Promoting quality in colleges

Auspicious beginning

Auspicious beginning  

ENTHUSIASTIC TEACHERS became ideal students for a day as they listened carefully to lectures, jotted down notes and spent time discussing various issues relating to education, during the lunch break.

It was a one-day seminar on `Innovations by teachers and quality of collegiate education', jointly organised by the GRG School of Management Studies of PSGR Krishnammal College for Women, and the National Assessment and Accreditation Council.

Prof. K. Gopalan, former director, National Council of Educational Research and Training, New Delhi, set the tone for the proceedings by giving his views on the educational scenario and the way in which creative teachers could make a difference.

"Economic prosperity, intellectual dynamism and resourcefulness are reflected in the quality of higher education," he said, and repeated the statement for emphasis. Education was one of the most crucial factors for socio-economic development, and the main instrument for development and change.

"Tomorrow's society will be a knowledge society. All those generators, creators and promoters of knowledge will have to be produced by higher education," he reminded his audience. Independent India was conscious of the vital role that education played in national development. There had been several programmes to improve the quality of higher education.

There were nearly nine million students in India, and no other country in the world could hope to achieve the high rates of growth that the country had achieved. That brought into sharp focus the need for quality in education, because mere increase in the number of young people attending schools, polytechnics, colleges and universities alone, was not enough to give a fillip to national development.

"Quality is the result of intelligent effort, and everyone in the system is responsible and accountable for what happens. However, quality is never a destination, and no one can ever attain it," he noted, explaining that quality was a journey that everyone in the system had to undertake, keeping a few common guidelines in mind.

Based on his experience as an educationist for the better part of five decades, Prof. Gopalan said there was one inescapable conclusion about teaching and learning in colleges and universities: "The quality of higher education in the country is very poor." There were a number of reasons why things had come to such a sorry pass, despite so many surveys and studies having been made, to say nothing of information collected and reports written.

One of the main reasons for the poor quality was the "unplanned, haphazard proliferation of colleges", giving rise to the view that the growth was "not based on needs, but on other considerations". There were educational institutions in the country in which infrastructure was grossly inadequate, and the quality of students and teachers left much to be desired.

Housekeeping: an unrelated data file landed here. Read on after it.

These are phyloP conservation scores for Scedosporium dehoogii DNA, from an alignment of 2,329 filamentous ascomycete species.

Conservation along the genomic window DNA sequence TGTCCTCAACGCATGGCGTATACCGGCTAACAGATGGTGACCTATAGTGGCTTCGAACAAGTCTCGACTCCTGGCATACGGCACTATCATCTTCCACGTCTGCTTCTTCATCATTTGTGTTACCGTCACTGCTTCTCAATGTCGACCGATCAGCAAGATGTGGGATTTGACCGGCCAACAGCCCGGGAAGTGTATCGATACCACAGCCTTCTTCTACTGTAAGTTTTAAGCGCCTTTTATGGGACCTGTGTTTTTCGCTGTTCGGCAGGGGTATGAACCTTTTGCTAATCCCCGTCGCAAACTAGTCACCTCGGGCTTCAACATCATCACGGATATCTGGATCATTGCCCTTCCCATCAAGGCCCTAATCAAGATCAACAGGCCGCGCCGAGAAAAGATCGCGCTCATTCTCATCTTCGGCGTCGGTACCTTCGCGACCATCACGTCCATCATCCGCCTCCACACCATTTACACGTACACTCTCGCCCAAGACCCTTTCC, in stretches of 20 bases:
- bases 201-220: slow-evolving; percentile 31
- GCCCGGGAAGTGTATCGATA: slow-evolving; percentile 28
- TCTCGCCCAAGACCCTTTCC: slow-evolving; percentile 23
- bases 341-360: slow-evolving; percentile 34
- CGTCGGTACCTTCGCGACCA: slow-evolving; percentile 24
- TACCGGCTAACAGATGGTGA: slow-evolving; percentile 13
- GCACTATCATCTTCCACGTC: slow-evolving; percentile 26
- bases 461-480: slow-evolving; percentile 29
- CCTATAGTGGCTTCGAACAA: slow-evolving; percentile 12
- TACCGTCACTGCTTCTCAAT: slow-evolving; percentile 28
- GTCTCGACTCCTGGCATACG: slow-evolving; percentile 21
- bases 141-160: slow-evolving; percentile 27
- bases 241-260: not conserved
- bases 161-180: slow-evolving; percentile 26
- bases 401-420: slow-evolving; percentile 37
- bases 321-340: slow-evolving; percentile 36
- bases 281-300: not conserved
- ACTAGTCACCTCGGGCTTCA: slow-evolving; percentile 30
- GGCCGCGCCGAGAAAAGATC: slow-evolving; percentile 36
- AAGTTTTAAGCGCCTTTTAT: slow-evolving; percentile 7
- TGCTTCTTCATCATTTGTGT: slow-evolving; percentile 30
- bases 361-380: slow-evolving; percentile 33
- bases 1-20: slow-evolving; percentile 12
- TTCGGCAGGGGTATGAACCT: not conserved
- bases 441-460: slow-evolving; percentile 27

"There are over 3000 colleges in India which have been declared non-viable, and which do not receive any assistance from the University Grants Commission. Still, they continue providing sub-standard education and turning out students. Going into college and coming out unprepared for life is a terrible waste," he observed.

Another reason for the poor quality was the "curse of affiliation". It was a system that had become unproductive. "We must liberate colleges from the clutches of universities, and liberate universities from the clutches of colleges as well. We must provide autonomy to colleges and make them independent institutions," he said.

He said that the "politicisation of campuses" was yet another reason for the fall in academic standards. "Political parties consider educational institutions not as temples of learning, but as nurseries for the recruitment and training of their cadres. Such trends are unknown in foreign countries. We must banish party politics from college campuses," he observed.

"Colleges are also overcrowded with non-students who do not know why they are there. They remain unmotivated, undedicated students. Teachers should be appointed only on the basis of an impartial, open recruitment system based on merit alone, not on the basis of caste, communal or parochial grounds," Prof. Gopalan added.

Moreover, the system of annual examinations had led to corruption and inefficiency everywhere. "It has encouraged rote learning and selective study instead of innovative teaching and sustained study. Teaching being subordinated to education has been the greatest evil in the Indian educational scene," he said.

By Michael Raj A. A.

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